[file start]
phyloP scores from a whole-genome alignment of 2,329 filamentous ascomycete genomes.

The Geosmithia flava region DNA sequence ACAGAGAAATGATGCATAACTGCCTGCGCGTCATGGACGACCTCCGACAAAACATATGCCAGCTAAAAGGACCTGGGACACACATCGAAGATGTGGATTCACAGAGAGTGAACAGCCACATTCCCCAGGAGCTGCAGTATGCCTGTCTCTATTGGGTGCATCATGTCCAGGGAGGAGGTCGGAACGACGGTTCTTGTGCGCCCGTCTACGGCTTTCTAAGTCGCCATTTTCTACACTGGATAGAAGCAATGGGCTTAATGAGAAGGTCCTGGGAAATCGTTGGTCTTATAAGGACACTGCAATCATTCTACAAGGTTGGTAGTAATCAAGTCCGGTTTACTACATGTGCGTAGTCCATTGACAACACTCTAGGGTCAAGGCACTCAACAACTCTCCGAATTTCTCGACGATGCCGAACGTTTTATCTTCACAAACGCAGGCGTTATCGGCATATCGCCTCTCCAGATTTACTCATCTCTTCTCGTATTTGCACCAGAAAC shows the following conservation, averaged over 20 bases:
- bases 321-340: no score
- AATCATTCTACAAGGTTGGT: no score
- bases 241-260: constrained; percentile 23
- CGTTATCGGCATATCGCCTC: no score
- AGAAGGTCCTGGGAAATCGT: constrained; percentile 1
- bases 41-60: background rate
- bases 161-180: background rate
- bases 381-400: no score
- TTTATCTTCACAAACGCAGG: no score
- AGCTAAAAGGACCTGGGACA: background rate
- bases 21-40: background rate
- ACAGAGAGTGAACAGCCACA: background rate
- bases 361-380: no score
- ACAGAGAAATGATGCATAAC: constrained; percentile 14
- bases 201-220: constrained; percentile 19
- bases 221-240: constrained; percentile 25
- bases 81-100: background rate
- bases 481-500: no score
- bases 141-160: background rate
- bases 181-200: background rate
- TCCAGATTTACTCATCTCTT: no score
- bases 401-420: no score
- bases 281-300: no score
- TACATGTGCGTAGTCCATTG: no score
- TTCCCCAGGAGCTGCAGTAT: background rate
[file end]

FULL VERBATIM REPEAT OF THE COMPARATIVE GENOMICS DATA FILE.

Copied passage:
phyloP scores from a whole-genome alignment of 2,329 filamentous ascomycete genomes.

The Geosmithia flava region DNA sequence ACAGAGAAATGATGCATAACTGCCTGCGCGTCATGGACGACCTCCGACAAAACATATGCCAGCTAAAAGGACCTGGGACACACATCGAAGATGTGGATTCACAGAGAGTGAACAGCCACATTCCCCAGGAGCTGCAGTATGCCTGTCTCTATTGGGTGCATCATGTCCAGGGAGGAGGTCGGAACGACGGTTCTTGTGCGCCCGTCTACGGCTTTCTAAGTCGCCATTTTCTACACTGGATAGAAGCAATGGGCTTAATGAGAAGGTCCTGGGAAATCGTTGGTCTTATAAGGACACTGCAATCATTCTACAAGGTTGGTAGTAATCAAGTCCGGTTTACTACATGTGCGTAGTCCATTGACAACACTCTAGGGTCAAGGCACTCAACAACTCTCCGAATTTCTCGACGATGCCGAACGTTTTATCTTCACAAACGCAGGCGTTATCGGCATATCGCCTCTCCAGATTTACTCATCTCTTCTCGTATTTGCACCAGAAAC shows the following conservation, averaged over 20 bases:
- bases 321-340: no score
- AATCATTCTACAAGGTTGGT: no score
- bases 241-260: constrained; percentile 23
- CGTTATCGGCATATCGCCTC: no score
- AGAAGGTCCTGGGAAATCGT: constrained; percentile 1
- bases 41-60: background rate
- bases 161-180: background rate
- bases 381-400: no score
- TTTATCTTCACAAACGCAGG: no score
- AGCTAAAAGGACCTGGGACA: background rate
- bases 21-40: background rate
- ACAGAGAGTGAACAGCCACA: background rate
- bases 361-380: no score
- ACAGAGAAATGATGCATAAC: constrained; percentile 14
- bases 201-220: constrained; percentile 19
- bases 221-240: constrained; percentile 25
- bases 81-100: background rate
- bases 481-500: no score
- bases 141-160: background rate
- bases 181-200: background rate
- TCCAGATTTACTCATCTCTT: no score
- bases 401-420: no score
- bases 281-300: no score
- TACATGTGCGTAGTCCATTG: no score
- TTCCCCAGGAGCTGCAGTAT: background rate